Crea PC Review

Arguably, gaming is one of the easiest ways to escape reality. And wanting to escape reality isn’t necessarily a bad thing: sometimes we all need a little mental vacation from whatever it is that’s been driving us to distraction on any given day. A couple hours spent in a fantastical world can be the best medicine for a stressful (or criminally boring) day. Crea, from developer Siege Games, drops players in a randomly generated fantasy world, then encourages them to fight and learn their way through its strange locales, molding the world and their character to their own desired image as the game progresses. And, thankfully, it’s a fun and engaging process indeed.

The basics of the game are nothing shocking: you start out with a simple tool for gathering resources and a simple weapon to defend yourself with. Fighting strange beasts, gathering natural resources, and crafting new items gain you experience in various categories. Experience points can then be spent on unlocking new recipes and abilities to make the game more enjoyable as well as more customizable. There’s also a neat combat ability system that allows you to adapt your fighting style to what feels comfortable, a feature that allows for a decent bit of experimentation. There’s not a massive range of weapon or spell choices, but there really doesn’t have to be to keep the game fun.

Crea_Snow

The randomly generated worlds themselves are fascinating 2D vistas with highly varied terrain, going from the darkest underground dungeons to the highest crystal hills, full of marshmallow trees and flitting songbirds. There’s a functional night and day cycle which (at least to my mind) sets a nice schedule for resource gathering and monster hunting during the day, followed by recipe research and homestead construction in the evenings. The worlds Crea presents are also full of surprises: I’ve unexpectedly found countless hidden caves and mysterious resources while basically goofing around on my adventures.

Crea isn’t focused on survival but instead on play and exploration. Tools and weapons don’t wear out, and you don’t have to worry about your protagonist starving to death or going insane. In this sense, Crea is an almost childlike experience. I couldn’t tell you how many strange underground mansions I built during my hours-long playthrough, setting convenient teleport crystals as I went in order to go back to former abodes and to gather resources that were needed but maybe a little too far from my current digs. There’s an element of Mindcraft style construction here that works really well within Crea’s sidescrolling maps and I really enjoyed losing myself inside these weird and epic projects.

Crea_Menu

The loose story included in Crea is stumbled upon through adventuring. It’s less a grand plot than subtle world building, an element that instead adds to the feeling that you are adventuring inside an actual living environment. Monster spawn sites and boss fights present themselves in a similar fashion, again drawing more attention to the detail of the world around your avatar than to any grand overarching narrative.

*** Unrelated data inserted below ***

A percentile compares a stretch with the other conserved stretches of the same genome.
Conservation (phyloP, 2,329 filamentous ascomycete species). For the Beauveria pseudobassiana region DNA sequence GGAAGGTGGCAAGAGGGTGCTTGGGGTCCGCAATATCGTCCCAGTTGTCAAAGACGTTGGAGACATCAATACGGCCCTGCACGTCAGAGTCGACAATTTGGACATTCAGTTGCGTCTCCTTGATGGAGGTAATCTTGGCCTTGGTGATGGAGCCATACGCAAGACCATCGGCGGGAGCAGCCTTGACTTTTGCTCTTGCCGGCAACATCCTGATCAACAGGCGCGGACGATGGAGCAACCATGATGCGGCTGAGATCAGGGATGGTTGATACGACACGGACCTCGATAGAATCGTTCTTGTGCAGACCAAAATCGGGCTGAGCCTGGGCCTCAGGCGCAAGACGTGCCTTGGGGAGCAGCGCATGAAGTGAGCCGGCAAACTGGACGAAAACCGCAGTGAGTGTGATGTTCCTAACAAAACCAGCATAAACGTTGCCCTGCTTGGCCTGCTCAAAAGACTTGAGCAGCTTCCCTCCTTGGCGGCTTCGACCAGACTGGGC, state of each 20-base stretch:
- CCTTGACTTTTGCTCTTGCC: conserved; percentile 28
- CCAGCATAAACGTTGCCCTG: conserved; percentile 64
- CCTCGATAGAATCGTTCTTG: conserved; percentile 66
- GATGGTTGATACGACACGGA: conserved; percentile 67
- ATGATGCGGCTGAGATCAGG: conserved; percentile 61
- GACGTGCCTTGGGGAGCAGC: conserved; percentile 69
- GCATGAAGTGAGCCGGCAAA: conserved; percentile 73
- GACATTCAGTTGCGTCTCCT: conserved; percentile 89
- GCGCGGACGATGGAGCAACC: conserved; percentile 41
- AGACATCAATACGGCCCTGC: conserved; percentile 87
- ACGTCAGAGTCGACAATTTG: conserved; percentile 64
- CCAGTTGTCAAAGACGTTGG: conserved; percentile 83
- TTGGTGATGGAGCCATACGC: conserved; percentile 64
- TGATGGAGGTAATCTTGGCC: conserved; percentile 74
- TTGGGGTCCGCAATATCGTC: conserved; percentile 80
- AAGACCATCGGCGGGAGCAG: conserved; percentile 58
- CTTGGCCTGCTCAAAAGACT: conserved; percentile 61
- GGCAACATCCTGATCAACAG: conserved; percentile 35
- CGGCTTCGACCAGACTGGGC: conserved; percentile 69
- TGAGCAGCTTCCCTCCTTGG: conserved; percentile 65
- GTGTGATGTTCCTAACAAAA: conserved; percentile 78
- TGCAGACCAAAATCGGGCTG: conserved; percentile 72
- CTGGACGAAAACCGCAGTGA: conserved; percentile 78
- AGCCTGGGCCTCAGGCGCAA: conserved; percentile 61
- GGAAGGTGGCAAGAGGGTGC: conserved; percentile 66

On the aesthetic side of things, Crea delivers everything it needs to. The music is nice and full without being distracting, and the sound effects are not overly cutesy. The graphics are nothing mindblowing but are pretty. As with games like Minecraft and Terraria, Crea looks good enough for your elaborate fortresses, or giant robot statues, or whatever you decide to build to still look pretty bomb.

Crea_House

I usually rate how enjoyable a game is by how lost I can get in it. There are lots of different way to lose yourself in a game, and Crea’s trick is its encouragement of exploration and construction. While building my second outpost I literally fell into a vast underground cave network that went from water to fire to ice. Each of these different subterranean areas offered its own monsters to fight and unique resources to collect and haul back up to the surface. The materials found deep underground allowed me to expand my builder’s pallet and bring an extra bit of strange into my second construction project, which just made me want to do more and more exploring in order to see how big and strange I could make things. Suffice to say, I wasn’t disappointed.

Crea is a fairly deep sandbox game that’s capable of keeping a person entertained for hours, and as a bonus can also be played cooperatively for a further nuanced/social experience. It doesn’t present anything truly groundbreaking but is still a highly enjoyable experience. If you’re already a fan of similar games I’d recommend checking this one out. Even more so if you’re new to the genre and want a pleasant entry to start out with. Crea’s definitely a game I’ll be going back to in the future, to explore new worlds and build new goofy castles that look like gods-know-what, again and again.

8 out of 10